The literary quest of Don Quixote is a tangled odyssey of forgeries, distortions, translations and adaptations, so I’ll cut to the chase.
“Man of La Mancha,” playwright Dale Wasserman, lyricist Joe Darion and composer Mitch Leigh’s 1965 musical adaptation of Miguel de Cervantes’ satiric novel, has finally come to the Asolo Rep stage.
The skeleton of Cervantes’ plot is largely intact. Time: the 1600s. The place: La Mancha, an arid region of Spain. Alonso Quixano (Mauricio Martínez), an aging gentlemen on the lowest rung of nobility, reads too many heroic tales about knights in the days of chivalry. He reads, broods and loses his mind. He starts thinking that he could be one of those knights.
Reinventing himself as “Don Quixote,” he goes on a quest with his faithful sidekick, Sancho Panza (Aaron De Jesus). He tilts at windmills. He reimagines the lusty barmaid Aldonza (Janely Rodriguez) as the chaste Dulcinea and defends her honor. The world responds to his mad idealism with beatings and contempt.
In the musical’s clever frame story, the Spanish Inquisition throws Cervantes in a dungeon to await trial for heresy. The other prisoners try him first. The charge? Being an idealist, a bad poet, and an honest man. The author pleads guilty. To incline the court to leniency, he acts out his famous book.
In this musical’s conceit, the novel’s also a “troupe in a trunk” traveling show — and the author (conveniently) has the trunk with all the costumes. So … it’s showtime!
Director Peter Rothstein’s inventive, Broadway-quality production brings Quixote’s quest to the 21st century. Cervantes’ new prison evokes the holding pens of the Immigration and Customs Enforcement Service.
Michael Hoover’s beautifully ugly set design is the most depressing, boring, utilitarian space possible. But when Cervantes and his cast of prisoners act out Quixote’s quest, Marcus Dilliard’s lighting and Greg Emetaz’s projections transform it to the scenes of his story.
What you see is clearly a world of the imagination, brought to life by the author’s words. Hoover, Dilliard and Emetaz bring it to life on stage. It’s pure magic. Fabian Fidel Aguilar’s costumes also serve the musical’s parallax vision. They shift beautifully from the prisoners’ shabby garb to the rags and feathers of the play-within-a-play.
The actors all have magic of their own.
Martínez’s gripping portrayal of both the author and his famous creation is from the heart. He makes you believe in the impossible dreamer and the writer who dreamed him up in the first place. On top of that? Damn, the man can sing!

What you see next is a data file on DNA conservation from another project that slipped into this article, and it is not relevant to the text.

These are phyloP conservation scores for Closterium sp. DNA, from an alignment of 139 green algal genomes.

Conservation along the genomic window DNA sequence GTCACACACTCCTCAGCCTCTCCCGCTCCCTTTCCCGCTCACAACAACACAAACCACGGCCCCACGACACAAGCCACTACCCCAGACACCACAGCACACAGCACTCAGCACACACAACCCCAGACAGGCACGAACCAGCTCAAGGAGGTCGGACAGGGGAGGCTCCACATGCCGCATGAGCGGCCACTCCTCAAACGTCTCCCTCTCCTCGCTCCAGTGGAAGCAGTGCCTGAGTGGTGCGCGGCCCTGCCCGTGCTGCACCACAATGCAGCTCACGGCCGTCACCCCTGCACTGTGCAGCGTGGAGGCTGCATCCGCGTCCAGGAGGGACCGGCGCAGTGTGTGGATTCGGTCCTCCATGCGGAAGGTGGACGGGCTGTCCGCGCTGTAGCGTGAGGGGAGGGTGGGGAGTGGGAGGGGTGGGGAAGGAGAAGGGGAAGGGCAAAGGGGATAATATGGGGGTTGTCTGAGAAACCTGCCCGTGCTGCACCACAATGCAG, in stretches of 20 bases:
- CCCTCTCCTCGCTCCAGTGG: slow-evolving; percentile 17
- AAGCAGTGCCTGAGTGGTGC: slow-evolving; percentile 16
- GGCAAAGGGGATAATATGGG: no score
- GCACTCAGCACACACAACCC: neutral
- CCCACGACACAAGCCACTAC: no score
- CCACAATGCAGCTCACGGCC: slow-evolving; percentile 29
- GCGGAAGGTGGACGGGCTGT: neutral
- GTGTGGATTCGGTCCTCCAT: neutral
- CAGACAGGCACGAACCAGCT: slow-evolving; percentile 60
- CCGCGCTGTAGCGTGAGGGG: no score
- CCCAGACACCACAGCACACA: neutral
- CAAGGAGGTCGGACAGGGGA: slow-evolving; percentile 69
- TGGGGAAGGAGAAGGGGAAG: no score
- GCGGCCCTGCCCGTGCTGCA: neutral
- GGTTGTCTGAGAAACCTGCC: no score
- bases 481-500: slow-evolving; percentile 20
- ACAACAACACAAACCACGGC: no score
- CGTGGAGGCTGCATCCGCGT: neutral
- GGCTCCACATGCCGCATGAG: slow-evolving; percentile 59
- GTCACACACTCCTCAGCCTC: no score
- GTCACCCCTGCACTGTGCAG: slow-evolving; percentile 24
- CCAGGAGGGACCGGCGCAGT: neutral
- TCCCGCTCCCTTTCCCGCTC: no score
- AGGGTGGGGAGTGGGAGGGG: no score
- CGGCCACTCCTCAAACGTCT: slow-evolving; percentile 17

De Jesus delivers a great comic performance as Sancho Panza. His character could easily come off as a sucker or a sap for putting up with his friend’s antics. Why? “Because I like him,” is the simple explanation. De Jesus makes you believe it.
Rodriguez is also a standout. Her nuanced portrayal of Aldonza avoids cliché and evokes a tough, working-class woman who’s been kicked around by life, but refuses to be broken.
As Dr. Corrasco, the fiance of Quixano’s niece, Rodolfo Nieto is a haughty, manipulative sociopath. It’s a searing portrait. (When the bad doctor comes to life as a monstrously gigantic puppet, the scale of his heartlessness becomes clear.)
Quixote’s quest is a battle between good and evil — but it’s also a battle between imagination and reality. This musical paints him as a Christ figure. (His vigil under the stars echoes Christ’s night in the Garden of Gethsemane.)
“Man of La Mancha” is the passion of Don Quixote. But this is a musical, not religion. Is the trip worth taking?
Let’s give the author who dreamed this character up the last word:
When life itself seems lunatic, who knows where madness lies? Perhaps to be too practical is madness. To surrender dreams — this may be madness. To seek treasure where there is only trash. Too much sanity may be madness — and maddest of all: to see life as it is, and not as it should be!" –Miguel de Cervantes
Marty Fugate is a writer, cartoonist and voiceover actor whose passions include art, architecture, performance, film, literature, politics and technology. As a freelance writer, he contributes to a variety of area publications, including the Observer, Sarasota Magazine and The Herald Tribune. His fiction includes sketch comedy, short stories and screenplays. “Cosmic Debris,” his latest anthology of short stories, is available on Amazon.